Engineering bewilders many people. At dinner parties, we're often asked: "But what do you actually do all day?" Add being female engineers to the mix and people have even more questions.
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The perception that we spend all hours sitting in front of our screens, staring at complex equations and working in isolated bubbles, can make many young women (or men, for that matter) shy away from the field.
But as industrial engineers, we've found careers with the perfect combination of math, science, and (yes, really) interaction with others. In fact, it's what we love most about our jobs.
Every day at work is different and exciting because industrial engineering bridges the gap between science and people. We develop new, creative ways to make processes better, use numbers to demonstrate our theories, and work with others to get everyone on board. That means we have the opportunity to interact with operators on the manufacturing floor, all the way up to giving presentations to the CEO. Collaborative projects with people across every job function – accounting, HR, IT, marketing, transportation, purchasing, planning, and more – allow us to share our expertise while learning from others.
Encouraging young women to enter the field of engineering is important because we can be positive change-makers within organizations. Our unique perspectives deserve to be heard. Many family members and friends cautioned us that, as women entering a predominately male field, we would face challenges. What we've found is that maintaining strong voices and confidence in our abilities is crucial. Many women have a hard time gaining the respect of others because they refrain from exposing high levels of confidence. The truth is, we must in order to be successful.
There aren't many hit TV shows featuring casts of industrial engineers (we're still working on our Hollywood pitch), so we realize it can be hard to visualize a career in the field. To the women and men who are interested in pursuing careers in engineering, here are some tips from our experience:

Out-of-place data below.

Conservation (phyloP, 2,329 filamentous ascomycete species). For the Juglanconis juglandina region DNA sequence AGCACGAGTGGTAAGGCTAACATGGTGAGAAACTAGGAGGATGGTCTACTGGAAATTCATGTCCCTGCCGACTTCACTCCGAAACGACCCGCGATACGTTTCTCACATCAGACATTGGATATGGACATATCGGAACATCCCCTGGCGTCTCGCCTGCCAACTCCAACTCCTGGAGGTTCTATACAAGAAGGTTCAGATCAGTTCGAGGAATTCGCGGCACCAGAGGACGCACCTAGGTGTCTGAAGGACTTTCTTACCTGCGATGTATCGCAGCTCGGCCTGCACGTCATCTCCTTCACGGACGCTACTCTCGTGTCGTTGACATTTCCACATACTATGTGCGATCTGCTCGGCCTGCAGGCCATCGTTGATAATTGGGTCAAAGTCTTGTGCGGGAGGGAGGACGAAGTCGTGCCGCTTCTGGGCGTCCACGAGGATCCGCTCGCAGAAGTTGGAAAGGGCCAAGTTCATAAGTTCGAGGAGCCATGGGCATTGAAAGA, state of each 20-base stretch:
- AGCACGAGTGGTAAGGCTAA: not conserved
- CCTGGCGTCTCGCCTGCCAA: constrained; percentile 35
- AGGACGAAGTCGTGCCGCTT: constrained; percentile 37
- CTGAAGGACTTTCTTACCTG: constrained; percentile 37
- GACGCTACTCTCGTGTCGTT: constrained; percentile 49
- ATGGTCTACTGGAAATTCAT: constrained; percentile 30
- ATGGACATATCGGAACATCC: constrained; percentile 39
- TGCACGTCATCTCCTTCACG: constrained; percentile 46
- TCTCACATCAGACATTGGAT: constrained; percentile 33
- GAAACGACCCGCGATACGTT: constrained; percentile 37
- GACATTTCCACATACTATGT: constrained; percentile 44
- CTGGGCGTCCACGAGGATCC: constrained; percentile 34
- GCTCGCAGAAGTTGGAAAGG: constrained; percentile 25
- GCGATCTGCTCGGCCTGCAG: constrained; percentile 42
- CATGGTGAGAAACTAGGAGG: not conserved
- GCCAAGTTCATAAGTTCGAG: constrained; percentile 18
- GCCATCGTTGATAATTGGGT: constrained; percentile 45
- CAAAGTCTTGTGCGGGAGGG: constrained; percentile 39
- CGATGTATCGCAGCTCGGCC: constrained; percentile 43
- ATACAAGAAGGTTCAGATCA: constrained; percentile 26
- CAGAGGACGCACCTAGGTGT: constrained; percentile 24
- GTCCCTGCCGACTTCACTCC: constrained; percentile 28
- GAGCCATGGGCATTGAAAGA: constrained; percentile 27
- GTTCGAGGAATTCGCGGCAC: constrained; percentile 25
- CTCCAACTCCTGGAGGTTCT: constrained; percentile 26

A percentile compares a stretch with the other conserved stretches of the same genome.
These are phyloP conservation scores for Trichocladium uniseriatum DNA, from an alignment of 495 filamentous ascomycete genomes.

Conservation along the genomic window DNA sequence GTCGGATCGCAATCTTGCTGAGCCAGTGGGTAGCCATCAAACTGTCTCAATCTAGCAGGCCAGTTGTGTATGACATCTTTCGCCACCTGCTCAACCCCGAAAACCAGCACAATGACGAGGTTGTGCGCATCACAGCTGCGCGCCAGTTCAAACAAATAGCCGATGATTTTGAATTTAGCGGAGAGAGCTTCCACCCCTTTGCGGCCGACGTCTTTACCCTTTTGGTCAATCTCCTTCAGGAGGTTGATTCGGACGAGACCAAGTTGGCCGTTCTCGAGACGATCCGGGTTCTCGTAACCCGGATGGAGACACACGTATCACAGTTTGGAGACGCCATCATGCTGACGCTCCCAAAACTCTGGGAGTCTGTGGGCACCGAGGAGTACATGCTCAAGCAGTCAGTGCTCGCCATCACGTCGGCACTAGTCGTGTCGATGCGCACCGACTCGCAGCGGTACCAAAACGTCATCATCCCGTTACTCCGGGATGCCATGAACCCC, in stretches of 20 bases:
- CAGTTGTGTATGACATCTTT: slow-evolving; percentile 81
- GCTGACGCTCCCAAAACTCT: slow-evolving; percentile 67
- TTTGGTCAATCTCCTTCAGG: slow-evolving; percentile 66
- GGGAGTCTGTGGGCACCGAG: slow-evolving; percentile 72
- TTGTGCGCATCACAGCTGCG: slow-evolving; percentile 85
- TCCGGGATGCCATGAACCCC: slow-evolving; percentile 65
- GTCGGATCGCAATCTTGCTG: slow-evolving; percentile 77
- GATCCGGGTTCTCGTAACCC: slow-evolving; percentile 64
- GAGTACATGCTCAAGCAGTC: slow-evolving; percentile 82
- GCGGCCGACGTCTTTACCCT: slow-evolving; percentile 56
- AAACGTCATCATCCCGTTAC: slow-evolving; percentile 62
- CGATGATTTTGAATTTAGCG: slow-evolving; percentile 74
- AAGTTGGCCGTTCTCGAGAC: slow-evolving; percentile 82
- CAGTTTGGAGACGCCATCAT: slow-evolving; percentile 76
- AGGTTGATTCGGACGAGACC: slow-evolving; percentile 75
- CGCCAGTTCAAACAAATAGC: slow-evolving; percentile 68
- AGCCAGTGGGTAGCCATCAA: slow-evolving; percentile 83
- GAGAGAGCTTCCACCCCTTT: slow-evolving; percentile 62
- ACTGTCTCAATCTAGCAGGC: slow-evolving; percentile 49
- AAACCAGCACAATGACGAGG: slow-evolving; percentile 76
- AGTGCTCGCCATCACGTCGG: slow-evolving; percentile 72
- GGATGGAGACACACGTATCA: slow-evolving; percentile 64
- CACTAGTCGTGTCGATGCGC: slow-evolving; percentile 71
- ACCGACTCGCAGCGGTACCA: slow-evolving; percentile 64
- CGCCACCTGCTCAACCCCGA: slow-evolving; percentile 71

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1. College Visits Are Important
Get a feel for the culture of the institution and what is offered. Ask about mentorship opportunities. You may want to consider a program that offers a combined five-year undergraduate and graduate degree program or a school that facilitates real-world experiences through co-ops and internships.
One of the best ways to discover where you're meant to be is to take advantage of overnight visits. Sit in on classes and witness what it's like to be an engineering major.
2. Don't Be Afraid to Take That Math Class
Yes, it will probably be hard. Once you accept that fact, just keep moving forward. Study as much as you can, work with a friend, find a tutor – whatever you have to do. Don't give up.
Once you get started in your program, remind yourself that you are not stuck. Class projects and internships can help you determine what you do not want to do just as much as they can help you discover what you enjoy doing. If suddenly one area of engineering appeals to you more than another (one of us made the switch from civil to industrial!), work with your advisor and change your classes.
3. When You're Ready to Job Hunt, Track Your Applications in a Journal
Record where you applied, how you heard about the job, and why it interested you. This will help keep everything organized for easy reference when you're interviewing.
4. Don't be Intimidate by Job Descriptions That Ask for More Experience Than You Have
Companies aren't always sure of precisely what they're looking for. Your skills and knowledge may be the missing piece they need. Go ahead and send that application in.
5. Speak Up!
Developing your speaking skills and learning to confidently share your ideas is imperative. Be persistent in championing your recommendations. Don't take no for an answer.
If you're the only female in your college class, your internship, or your company's engineering department, seek out other women engineers and talk about your experiences. Tremendous resources are available to you. You may just have to be intentional about finding that support system.
The world needs talented, driven engineers. Find what interests you and fiercely pursue that passion.
Kristin Kentie is the director of supply chain operations for the interiors division at Standard Textile. Lauren Stewart is an engineering supervisor at Standard Textile. Rebecca Herrmann is an industrial engineer at Standard Textile.